Day 45

Grigor Slastsky, respiratory consultant, clicked through his emails after two weeks away. There were 193. Most were generic: bed alerts, fire alarm warnings, adverts for the next grand round, requests for bed-side teaching. Many concerned patients to whom he had no connection, as far as he could recall. The odd one triggered a definite memory, and caused him to rush into the results system to check on a blood test result or scan report. The few that required a considered response he marked as ‘unread’ so he could come back later. One of the last to be opened was from nuclear medicine:

                – Your patient David Spencer failed to attend for his PET scan on 4.7.20__. As this was his second non-attendance we have removed him from the waiting list. If you wish to re-instate him please submit a new request. –

Grigor rolled the name around in his mind. No, no memory. He checked to see who had requested the scan – yes, the Clinical Nurse Specialist, on the back of a multi-disciplinary meeting in which the patient’s initial CT scan had been discussed. Yet, curiously, there was no record of the patient ever having attended a clinic.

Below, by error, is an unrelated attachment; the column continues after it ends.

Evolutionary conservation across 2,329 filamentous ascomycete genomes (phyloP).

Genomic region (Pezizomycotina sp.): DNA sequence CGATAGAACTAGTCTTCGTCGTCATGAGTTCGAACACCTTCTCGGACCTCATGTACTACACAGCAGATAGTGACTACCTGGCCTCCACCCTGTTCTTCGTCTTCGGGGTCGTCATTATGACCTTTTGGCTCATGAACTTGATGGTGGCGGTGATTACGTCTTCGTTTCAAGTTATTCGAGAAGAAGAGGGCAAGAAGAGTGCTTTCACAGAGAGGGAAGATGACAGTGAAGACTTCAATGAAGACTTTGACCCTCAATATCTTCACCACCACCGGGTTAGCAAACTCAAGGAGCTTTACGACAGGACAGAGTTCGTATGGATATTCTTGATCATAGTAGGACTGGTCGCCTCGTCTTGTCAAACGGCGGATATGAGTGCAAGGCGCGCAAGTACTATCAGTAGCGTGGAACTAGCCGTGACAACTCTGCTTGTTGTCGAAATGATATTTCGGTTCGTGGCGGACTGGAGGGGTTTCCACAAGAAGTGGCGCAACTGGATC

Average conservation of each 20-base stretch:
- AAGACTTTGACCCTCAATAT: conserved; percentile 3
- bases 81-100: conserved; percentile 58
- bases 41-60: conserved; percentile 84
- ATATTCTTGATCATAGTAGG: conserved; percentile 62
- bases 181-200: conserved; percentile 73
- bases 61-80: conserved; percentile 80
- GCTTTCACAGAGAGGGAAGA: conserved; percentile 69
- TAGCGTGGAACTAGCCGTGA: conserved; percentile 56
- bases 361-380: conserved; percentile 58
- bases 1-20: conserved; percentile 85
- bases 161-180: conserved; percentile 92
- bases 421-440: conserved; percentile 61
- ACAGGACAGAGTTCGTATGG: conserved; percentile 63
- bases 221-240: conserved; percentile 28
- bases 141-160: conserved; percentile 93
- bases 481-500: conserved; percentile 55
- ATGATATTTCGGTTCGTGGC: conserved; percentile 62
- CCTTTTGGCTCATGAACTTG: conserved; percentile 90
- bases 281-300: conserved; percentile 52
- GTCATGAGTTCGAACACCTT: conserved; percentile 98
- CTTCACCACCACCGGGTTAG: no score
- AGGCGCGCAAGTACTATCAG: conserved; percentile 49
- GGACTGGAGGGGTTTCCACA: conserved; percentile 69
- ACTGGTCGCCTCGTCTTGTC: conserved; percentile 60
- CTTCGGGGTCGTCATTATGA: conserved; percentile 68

Grigor glanced at his watch. Time to hit the ward. It was his week to cover the service, a sure way to flush the memory of those marvellous South East Asian monuments and vistas out of his system. David Spencer… no, definitely no memory, and Grigor prided himself on knowing what was happening with his patients. If he belonged to a colleague, they would pick this up. Or the CNS. They should, because PET scans were important, after all – they could make the difference between curative surgery and palliative chemotherapy.

He deleted the email.

 

Day 8

Harleen Dahiya was running late. Her clinic was overbooked – the ‘template’ was 12, but there were 16 on her list. She was 11 down, but well behind, because two of them had required way more than their allotted ten minutes. Follow-up patients should be easy, in theory, because all the facts have been established at the initial ‘new patient’ visit, during a luxurious 20 minutes. At the follow-up visit, it’s just a matter of looking at results, going through them in plain language, and agreeing on a management plan. But Harleen found, paradoxically, that the follow-ups were actually harder. Patients tended to have dwelt over the words, signals and indications given out during the first visit; they reconsidered their symptoms and wished to present them anew. They came with expectations.